The regressivity challenge

However, against the backdrop of exploding energy prices, warnings of the regressivity of increasing carbon prices have become louder, and proposals for remedies more sophisticated. According to a recent study by the DIW Econ think tank, poor households spend a four to five times bigger income share on energy than rich households do. 

Against the backdrop of exploding energy prices, warnings of the regressivity of increasing carbon prices have become louder, and proposals for remedies more sophisticated. 

Hence, low-income households are also disproportionately affected by a carbon price increase. The EU has already acknowledged this fact and, as a first response measure, proposed the Climate Social Fund in its Fit-for-55 package. 25% of the revenues from the planned EU ETS 2 are supposed to feed the fund, which, according to EU estimates, will provide EU Member States with approximately €53 billion over the period 2027 and 2032. Member states are supposed to develop Climate Social Plans, which outline their spending strategy for alleviating energy and mobility poverty. 

In Germany, major parts of the revenues from the national fuels ETS were initially redistributed by, amongst others, an increase of the commuter tax allowance, a reduction of the renewable energy support apportionment, and an increase of the housing allowance by 10%. 

An early DIW study estimated, however, that these measures only partially compensated for the energy price increases and also showed that low-income households would suffer a much higher net burden of 1% of their income compared to only 0.4% of high-income households. As a response to the critique, the new coalition government announced a climate dividend, the "Klimageld", to be implemented from 2023 as the major redistribution means of the German fuels ETS. However, many details of the redistribution are still to be decided, so the starting date of January 2023 remains questionable. In addition, on the downside, in the third relief package, the German government recently announced the suspension of the national ETS carbon price increase from €30 to 35 planned for 2023, which will also reduce respective revenues for redistribution.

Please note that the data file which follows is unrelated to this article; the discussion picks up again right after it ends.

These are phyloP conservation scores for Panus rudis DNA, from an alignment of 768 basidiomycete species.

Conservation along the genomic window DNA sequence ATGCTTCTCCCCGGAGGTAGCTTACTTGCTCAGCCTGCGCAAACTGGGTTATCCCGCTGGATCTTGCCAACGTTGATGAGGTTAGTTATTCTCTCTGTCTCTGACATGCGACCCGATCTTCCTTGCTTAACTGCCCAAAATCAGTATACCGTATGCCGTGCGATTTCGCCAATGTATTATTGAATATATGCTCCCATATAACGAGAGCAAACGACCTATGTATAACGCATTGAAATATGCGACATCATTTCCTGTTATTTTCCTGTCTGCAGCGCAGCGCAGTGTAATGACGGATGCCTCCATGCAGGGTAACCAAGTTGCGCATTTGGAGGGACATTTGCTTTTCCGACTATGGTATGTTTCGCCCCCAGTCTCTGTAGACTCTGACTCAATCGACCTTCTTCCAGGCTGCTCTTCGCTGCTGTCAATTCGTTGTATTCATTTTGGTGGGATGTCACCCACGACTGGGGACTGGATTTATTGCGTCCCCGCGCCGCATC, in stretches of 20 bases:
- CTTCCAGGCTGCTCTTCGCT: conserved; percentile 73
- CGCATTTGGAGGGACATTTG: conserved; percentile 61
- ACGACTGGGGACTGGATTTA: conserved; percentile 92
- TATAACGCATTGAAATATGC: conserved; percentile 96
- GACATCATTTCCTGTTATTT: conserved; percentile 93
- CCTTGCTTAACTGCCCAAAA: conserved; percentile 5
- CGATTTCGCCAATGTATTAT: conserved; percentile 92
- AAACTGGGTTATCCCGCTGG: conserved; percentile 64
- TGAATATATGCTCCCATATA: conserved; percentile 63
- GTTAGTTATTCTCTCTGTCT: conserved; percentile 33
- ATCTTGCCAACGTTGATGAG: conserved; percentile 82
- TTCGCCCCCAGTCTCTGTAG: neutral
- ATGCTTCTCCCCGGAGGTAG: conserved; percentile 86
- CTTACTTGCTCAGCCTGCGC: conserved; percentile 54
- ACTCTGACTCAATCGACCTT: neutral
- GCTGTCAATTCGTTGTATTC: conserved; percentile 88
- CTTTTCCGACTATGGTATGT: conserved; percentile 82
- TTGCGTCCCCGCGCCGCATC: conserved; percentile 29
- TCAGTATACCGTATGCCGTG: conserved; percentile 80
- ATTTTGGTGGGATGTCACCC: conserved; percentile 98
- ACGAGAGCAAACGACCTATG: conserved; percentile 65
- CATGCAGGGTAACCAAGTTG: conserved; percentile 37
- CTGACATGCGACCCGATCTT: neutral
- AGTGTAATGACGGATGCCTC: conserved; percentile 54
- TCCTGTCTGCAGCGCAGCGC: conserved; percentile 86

A comprehensive solution

Both theoretical social justice considerations and recent empirical studies indicate that an equal per capita dividend would be the preferred solution to protect low-income households from overwhelming carbon price burdens. Unpublished calculations by the renowned Mercator Research Institute on Global Commons and Climate Change show that such a dividend is very effective in compensating the regressivity of carbon pricing. At a €50carbon price, a per capita equal redistribution in Germany would lead to a net reduction of consumption expenditures of the lowest income decile by 0.75%, while the highest income decile would face a 0.5% increase. This performance is significantly better than all other tested alternatives including the ones implemented initially in Germany.